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The Post-American World

3.87  ·  Rating details ·  12,405 ratings  ·  1,155 reviews
"This is not a book about the decline of America, but rather about the rise of everyone else." So begins Fareed Zakaria's important new work on the era we are now entering.

Following on the success of his best-selling The Future of Freedom, Zakaria describes with equal prescience a world in which the United States will no longer dominate the global economy, orchestrate geo
Hardcover, 292 pages
Published April 17th 2008 by W. W. Norton Company (first published January 1st 2008)
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Jul 24, 2008 rated it it was ok
Shelves: nonfiction, politics
I'll say at the outset that I like Fareed Zakaria. He's articulate, reasonable, moderate, and optimistic. And he is the successor to George Kennan and Zbigniew Brzezinski in the role of theorist for US corporate imperialism. I will not be surprised if he gets an appointment in the upcoming Obama administration as, for example, Assistant Deputy Director of strategic Analysis for the State Department.

Zakaria takes it as an obvious given that the era of US hegemony is drawing to a close. The US wil
Eamonn Gormley
Sep 11, 2008 rated it it was amazing
This is the kind of work that makes a body wish President Bush would read books. The author's point is that diplomacy is America's strength, and it should be used first with force held as a last resort, especially in a world where the US is not the only superpower anymore due to the growing influence of countries in the developing world.

'The Rise of the Rest' is what Mr Zakaria uses to refer to the economic and political growth in developing countries, principally (but not limited to) India and
Jul 11, 2012 rated it it was amazing
This book as been on my reading list for a long time but it was moved to the top a few weeks ago when a distant relation of mine sent one of those hate/chain emails with a picture of President Obama holding a copy of the book. The message read:

"THIS WILL CURDLE YOUR BLOOD AND CURL YOUR HAIR! The name of the book that Obama is reading called: The Post American World, and it was written by a fellow Muslim. "Post" America means the World After America! Please forward this picture to everyone you k
Oct 23, 2008 rated it liked it
I finished this last night and I must say that although it starts off strong I grew very weary. Zakaria could have accomplished the same purpose with a feature in a magazine, in 2000 words. I'm glad I read it, I'm working on broadening my perspective, and there is much about the international finance world I never even began to imagine. It never hurts to be told something more than once - just around time eight or ten I grow weary. Good stuff, though. Time not wasted.

1/30: So far I'm moving thr
Jun 09, 2008 rated it really liked it
This is an important and optimistic book about America and its future. While it is fashionable now to predict gloom about America's future as an economic and political power and over emphasise the rise of China and other powers, Zakaria brings a balance thru his analysis and says that there is no need to push the panic button. On the contrary, he shows the many positives about America as well as the world today. For example, in spite of the terrorism and violence, he shows that the past 20 years ...more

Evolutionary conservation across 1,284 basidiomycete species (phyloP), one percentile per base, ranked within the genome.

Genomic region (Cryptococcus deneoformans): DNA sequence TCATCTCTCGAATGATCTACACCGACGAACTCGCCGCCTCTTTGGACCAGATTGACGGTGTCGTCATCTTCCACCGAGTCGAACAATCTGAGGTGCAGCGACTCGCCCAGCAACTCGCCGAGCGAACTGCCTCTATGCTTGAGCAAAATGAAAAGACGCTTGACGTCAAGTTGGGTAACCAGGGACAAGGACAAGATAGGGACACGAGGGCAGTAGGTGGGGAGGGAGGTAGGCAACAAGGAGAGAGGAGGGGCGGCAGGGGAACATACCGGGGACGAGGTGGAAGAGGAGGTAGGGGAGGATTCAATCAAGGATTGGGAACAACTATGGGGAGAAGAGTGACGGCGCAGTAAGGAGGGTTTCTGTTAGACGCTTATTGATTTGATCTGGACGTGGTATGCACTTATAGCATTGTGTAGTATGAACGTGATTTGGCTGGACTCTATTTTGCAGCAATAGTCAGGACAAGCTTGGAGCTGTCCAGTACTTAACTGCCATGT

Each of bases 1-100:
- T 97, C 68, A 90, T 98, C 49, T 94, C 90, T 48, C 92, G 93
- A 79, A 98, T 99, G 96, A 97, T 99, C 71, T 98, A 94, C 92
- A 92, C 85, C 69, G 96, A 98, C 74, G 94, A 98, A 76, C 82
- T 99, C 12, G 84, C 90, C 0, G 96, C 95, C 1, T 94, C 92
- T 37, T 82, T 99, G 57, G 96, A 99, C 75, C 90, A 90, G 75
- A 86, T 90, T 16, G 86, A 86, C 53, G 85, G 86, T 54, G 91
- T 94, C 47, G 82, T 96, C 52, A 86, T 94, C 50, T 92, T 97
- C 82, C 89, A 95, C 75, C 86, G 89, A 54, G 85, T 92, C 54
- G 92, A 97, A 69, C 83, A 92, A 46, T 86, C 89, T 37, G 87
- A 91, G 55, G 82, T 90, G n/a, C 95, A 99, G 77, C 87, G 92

Jun 17, 2008 rated it it was amazing
Recommends it for: Those who detest fear
Fareed Zakaria's new book, "The Post-American World," shines a bright light on the hand-wringing and defeatist lies about the state of America that are used by neo-conservatives and anti-globalist leftists to support their radical positions by infusing Americans with fear. Indeed, Mr. Zakaria decisively shows that America is the sole ideological superpower in a world that has wholesale adopted our culture and economic values. We are now witnessing a global transformation that is the result of th ...more
Christine Nolfi
Oct 20, 2017 rated it it was amazing
Zakaria's observations on geopolitics are germane and insightful. Highly recommended. ...more

and grrr.

and meh.

I have a lot to say about this book but I don't have the time at the moment...

Here's The New Republic, pretty much saying what I have to say about the book, if not the other works I've read (columns, interviews, etc):

"Fareed Zakaria is enormously important to an understanding of many things, because he provides a one-stop example of conventional thinking about them all. He is a barometer in a good suit, a creature of establishment consensus, an exemplary spokesman for the
Rob Haas
May 25, 2008 rated it it was amazing
Shelves: philosophy, politics
This book is probably the most timely book on world economics and political dynamics that you can find. It updates a lot of old statistics and misconceptions all while leaving a really nice taste in your mouth for whats to come. I would recommend this book to everyone who wants to know what's behind the goings-on in the world. Despite the title Zakaria continues to remind the reader that America still plays a vital role in the world and where the United States is able to have the largest impact. ...more
Fareed Zakaria is clearly an effective communicator. I saw him speak at my college as a lad of 18 or 19, and he was just as compelling then as in the Post-American World. He presents an obvious idea-- that American hegemony is being/has been displaced by a more global, multipolar power structure-- and presents it as an effective journalist.

And he is as unsophisticated a political thinker as he is a great writer. For a scholar who claims to cast aside the old weaponry of ideology and theory, he s
Sep 30, 2011 rated it really liked it
The Post-American World: Release 2.0 by Fareed Zakaria